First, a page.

She said her company is working with international organizations to create a unique way to link every farm in the food supply chain to the produce they grow.

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“Now when you say, where did this apple come from and where did this prawn come from, you know its exact origin,” Thompson said.

It’s not only food supply chain risk that can be mitigated in this manner.

Labor law compliance, supply chain concerns over conflict diamonds or “gray market” gold could also be tracked through advanced technology.

“It’s going to require us to exchange information, transfer liability and quantify risk in a different way that’s happened before,” she added.

She said technology improvements and the Internet of Things will also allow for the tracking of every single unit a factory, farm or mine produces. That should provide much greater clarity for companies mitigating or facing a product recall.

“The IOT is going to fundamentally transform the way we monitor compliance and mitigate these classes of major risks,” she said. &

BlackBar

2016’s Most Dangerous Emerging Risks

brokenbridgeThe Fractured Future Infrastructure in disrepair, power grids at risk, rampant misinformation and genetic tinkering — is our world coming apart at the seams?

01b_cover_story_crackCrumbling Infrastructure: Day of Reckoning Our health and economy are increasingly exposed to a long-documented but ignored risk.

01c_cover_story_leadCyber Grid Attack: A Cascading Impact The aggregated impact of a cyber attack on the U.S. power grid causes huge economic losses and upheaval.

01e_cover_story_dnaGene Editing: The Devil’s in the DNA Biotechnology breakthroughs can provide great benefits to society, but the risks can’t be ignored.

Dan Reynolds is editor-in-chief of Risk & Insurance. He can be reached at [email protected]

More from Risk & Insurance

More from Risk & Insurance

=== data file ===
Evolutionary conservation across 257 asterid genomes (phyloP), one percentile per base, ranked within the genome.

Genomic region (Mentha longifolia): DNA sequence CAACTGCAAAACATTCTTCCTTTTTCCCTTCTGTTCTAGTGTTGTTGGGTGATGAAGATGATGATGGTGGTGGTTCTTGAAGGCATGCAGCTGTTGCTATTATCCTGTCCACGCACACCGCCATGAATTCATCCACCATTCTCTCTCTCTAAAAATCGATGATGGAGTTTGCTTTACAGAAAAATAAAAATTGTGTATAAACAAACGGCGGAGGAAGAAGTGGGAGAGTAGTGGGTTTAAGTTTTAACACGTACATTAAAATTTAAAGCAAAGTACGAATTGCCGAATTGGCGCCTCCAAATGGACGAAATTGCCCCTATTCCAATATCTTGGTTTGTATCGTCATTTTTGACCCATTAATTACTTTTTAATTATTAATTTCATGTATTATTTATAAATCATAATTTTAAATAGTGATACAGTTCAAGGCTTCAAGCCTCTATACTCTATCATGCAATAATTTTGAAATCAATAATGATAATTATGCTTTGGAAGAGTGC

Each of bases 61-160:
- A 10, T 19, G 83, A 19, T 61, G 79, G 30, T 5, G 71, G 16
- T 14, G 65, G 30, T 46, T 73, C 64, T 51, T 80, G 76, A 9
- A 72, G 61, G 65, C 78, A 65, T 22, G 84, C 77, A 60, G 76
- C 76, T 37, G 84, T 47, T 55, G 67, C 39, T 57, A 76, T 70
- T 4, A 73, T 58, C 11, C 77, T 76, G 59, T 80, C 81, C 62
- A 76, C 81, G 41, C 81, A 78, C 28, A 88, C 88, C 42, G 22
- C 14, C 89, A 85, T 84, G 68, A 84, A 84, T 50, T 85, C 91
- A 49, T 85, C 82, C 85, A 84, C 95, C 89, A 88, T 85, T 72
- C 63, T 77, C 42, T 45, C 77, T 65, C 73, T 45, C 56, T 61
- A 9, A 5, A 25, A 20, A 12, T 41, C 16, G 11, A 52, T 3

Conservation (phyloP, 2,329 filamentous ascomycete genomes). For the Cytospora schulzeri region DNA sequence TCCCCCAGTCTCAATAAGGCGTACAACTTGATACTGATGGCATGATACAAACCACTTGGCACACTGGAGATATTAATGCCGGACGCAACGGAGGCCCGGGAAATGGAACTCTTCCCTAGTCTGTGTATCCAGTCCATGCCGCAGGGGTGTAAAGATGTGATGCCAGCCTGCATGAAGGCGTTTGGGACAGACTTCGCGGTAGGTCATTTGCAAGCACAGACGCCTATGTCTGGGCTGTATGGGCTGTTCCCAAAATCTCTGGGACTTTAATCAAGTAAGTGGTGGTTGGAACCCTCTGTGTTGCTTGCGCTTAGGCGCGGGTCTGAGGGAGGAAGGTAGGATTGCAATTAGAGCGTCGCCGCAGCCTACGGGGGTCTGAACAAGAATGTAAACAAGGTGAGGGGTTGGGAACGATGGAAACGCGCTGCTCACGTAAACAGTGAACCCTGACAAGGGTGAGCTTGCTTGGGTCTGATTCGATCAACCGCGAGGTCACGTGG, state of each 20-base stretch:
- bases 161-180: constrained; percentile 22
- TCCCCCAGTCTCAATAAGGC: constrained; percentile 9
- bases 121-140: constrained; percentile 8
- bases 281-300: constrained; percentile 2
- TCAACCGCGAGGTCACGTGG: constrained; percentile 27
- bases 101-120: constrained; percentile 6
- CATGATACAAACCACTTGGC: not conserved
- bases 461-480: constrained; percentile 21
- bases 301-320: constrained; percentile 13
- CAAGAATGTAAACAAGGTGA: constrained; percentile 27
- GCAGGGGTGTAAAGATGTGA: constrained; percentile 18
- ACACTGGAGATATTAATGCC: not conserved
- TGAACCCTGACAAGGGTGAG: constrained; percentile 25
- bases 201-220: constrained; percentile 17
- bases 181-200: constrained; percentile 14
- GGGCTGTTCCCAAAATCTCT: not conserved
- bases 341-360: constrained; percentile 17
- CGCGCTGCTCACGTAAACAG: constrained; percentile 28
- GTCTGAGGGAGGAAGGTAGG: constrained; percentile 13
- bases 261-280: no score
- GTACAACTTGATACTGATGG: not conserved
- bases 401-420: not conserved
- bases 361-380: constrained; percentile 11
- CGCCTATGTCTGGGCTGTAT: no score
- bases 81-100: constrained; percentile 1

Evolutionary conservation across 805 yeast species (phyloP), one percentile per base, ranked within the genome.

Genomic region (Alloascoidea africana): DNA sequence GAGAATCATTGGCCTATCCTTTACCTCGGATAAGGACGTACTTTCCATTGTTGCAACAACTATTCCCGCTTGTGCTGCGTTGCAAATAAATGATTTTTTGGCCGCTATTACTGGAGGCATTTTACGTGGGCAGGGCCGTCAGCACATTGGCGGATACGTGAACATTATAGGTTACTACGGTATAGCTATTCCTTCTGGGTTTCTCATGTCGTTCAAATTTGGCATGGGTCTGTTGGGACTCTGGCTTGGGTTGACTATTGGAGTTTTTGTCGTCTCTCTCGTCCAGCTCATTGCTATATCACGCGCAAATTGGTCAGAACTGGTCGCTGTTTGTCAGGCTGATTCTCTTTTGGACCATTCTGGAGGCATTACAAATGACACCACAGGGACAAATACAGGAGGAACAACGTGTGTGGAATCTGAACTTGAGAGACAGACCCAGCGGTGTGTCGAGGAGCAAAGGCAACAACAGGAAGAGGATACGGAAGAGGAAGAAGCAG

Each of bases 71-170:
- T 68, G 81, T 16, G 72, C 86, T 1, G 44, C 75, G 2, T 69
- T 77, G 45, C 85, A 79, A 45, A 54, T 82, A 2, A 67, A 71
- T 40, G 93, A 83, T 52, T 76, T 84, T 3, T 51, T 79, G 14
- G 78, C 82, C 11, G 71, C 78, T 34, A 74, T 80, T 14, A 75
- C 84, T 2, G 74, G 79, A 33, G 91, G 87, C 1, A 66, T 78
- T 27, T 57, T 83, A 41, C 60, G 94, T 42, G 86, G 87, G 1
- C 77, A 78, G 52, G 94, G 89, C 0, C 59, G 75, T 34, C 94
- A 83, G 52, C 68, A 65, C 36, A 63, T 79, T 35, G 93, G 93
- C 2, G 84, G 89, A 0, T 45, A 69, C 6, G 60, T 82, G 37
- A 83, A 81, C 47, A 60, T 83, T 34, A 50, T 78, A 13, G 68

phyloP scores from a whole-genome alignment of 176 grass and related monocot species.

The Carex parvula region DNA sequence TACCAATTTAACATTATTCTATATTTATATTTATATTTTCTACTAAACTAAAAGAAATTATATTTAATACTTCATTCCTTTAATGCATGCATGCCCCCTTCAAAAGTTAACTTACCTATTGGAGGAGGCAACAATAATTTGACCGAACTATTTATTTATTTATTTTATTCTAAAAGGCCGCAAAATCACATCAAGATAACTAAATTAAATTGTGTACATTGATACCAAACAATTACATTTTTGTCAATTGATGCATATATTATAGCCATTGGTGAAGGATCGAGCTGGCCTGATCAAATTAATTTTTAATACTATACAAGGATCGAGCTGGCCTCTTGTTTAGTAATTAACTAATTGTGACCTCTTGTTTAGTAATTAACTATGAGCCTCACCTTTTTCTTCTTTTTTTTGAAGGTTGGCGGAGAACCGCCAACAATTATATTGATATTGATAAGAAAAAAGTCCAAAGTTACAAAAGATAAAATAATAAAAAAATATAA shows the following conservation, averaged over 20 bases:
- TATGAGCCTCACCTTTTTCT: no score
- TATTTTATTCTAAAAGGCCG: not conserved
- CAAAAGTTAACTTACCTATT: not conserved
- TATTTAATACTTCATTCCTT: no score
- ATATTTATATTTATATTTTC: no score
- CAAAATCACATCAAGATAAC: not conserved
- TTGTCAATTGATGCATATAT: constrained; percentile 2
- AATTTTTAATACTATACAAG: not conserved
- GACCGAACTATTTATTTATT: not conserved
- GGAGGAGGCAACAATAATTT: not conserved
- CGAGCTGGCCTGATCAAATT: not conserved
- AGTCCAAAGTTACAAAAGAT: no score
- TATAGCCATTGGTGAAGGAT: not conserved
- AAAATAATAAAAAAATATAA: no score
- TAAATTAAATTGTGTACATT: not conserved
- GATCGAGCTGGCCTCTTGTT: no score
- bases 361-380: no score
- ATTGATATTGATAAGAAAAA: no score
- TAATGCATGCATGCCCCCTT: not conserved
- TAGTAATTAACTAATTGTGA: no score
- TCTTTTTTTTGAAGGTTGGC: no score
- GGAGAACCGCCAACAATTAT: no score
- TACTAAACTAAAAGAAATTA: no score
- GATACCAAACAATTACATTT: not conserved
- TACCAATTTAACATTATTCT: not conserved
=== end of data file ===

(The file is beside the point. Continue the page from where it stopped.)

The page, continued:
2017 RIMS

Resilience in Face of Cyber

New cyber model platforms will help insurers better manage aggregation risk within their books of business.
By: | April 26, 2017 • 3 min read

As insurers become increasingly concerned about the aggregation of cyber risk exposures in their portfolios, new tools are being developed to help them better assess and manage those exposures.

One of those tools, a comprehensive cyber risk modeling application for the insurance and reinsurance markets, was announced on April 24 by AIR Worldwide.

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Last year at RIMS, AIR announced the release of the industry’s first open source deterministic cyber risk scenario, subsequently releasing a series of scenarios throughout the year, and offering the service to insurers on a consulting basis.

Its latest release, ARC– Analytics of Risk from Cyber — continues that work by offering the modeling platform for license to insurance clients for internal use rather than on a consulting basis. ARC is separate from AIR’s Touchstone platform, allowing for more flexibility in the rapidly changing cyber environment.

ARC allows insurers to get a better picture of their exposures across an entire book of business, with the help of a comprehensive industry exposure database that combines data from multiple public and commercial sources.

Scott Stransky, assistant vice president and principal scientist, AIR Worldwide

The recent attacks on Dyn and Amazon Web Services (AWS) provide perfect examples of how the ARC platform can be used to enhance the industry’s resilience, said Scott Stransky, assistant vice president and principal scientist for AIR Worldwide.

Stransky noted that insurers don’t necessarily have visibility into which of their insureds use Dyn, Amazon Web Services, Rackspace, or other common internet services providers.

In the Dyn and AWS events, there was little insured loss because the downtime fell largely just under policy waiting periods.

But,” said Stransky, “it got our clients thinking, well it happened for a few hours – could it happen for longer? And what does that do to us if it does? … This is really where our model can be very helpful.”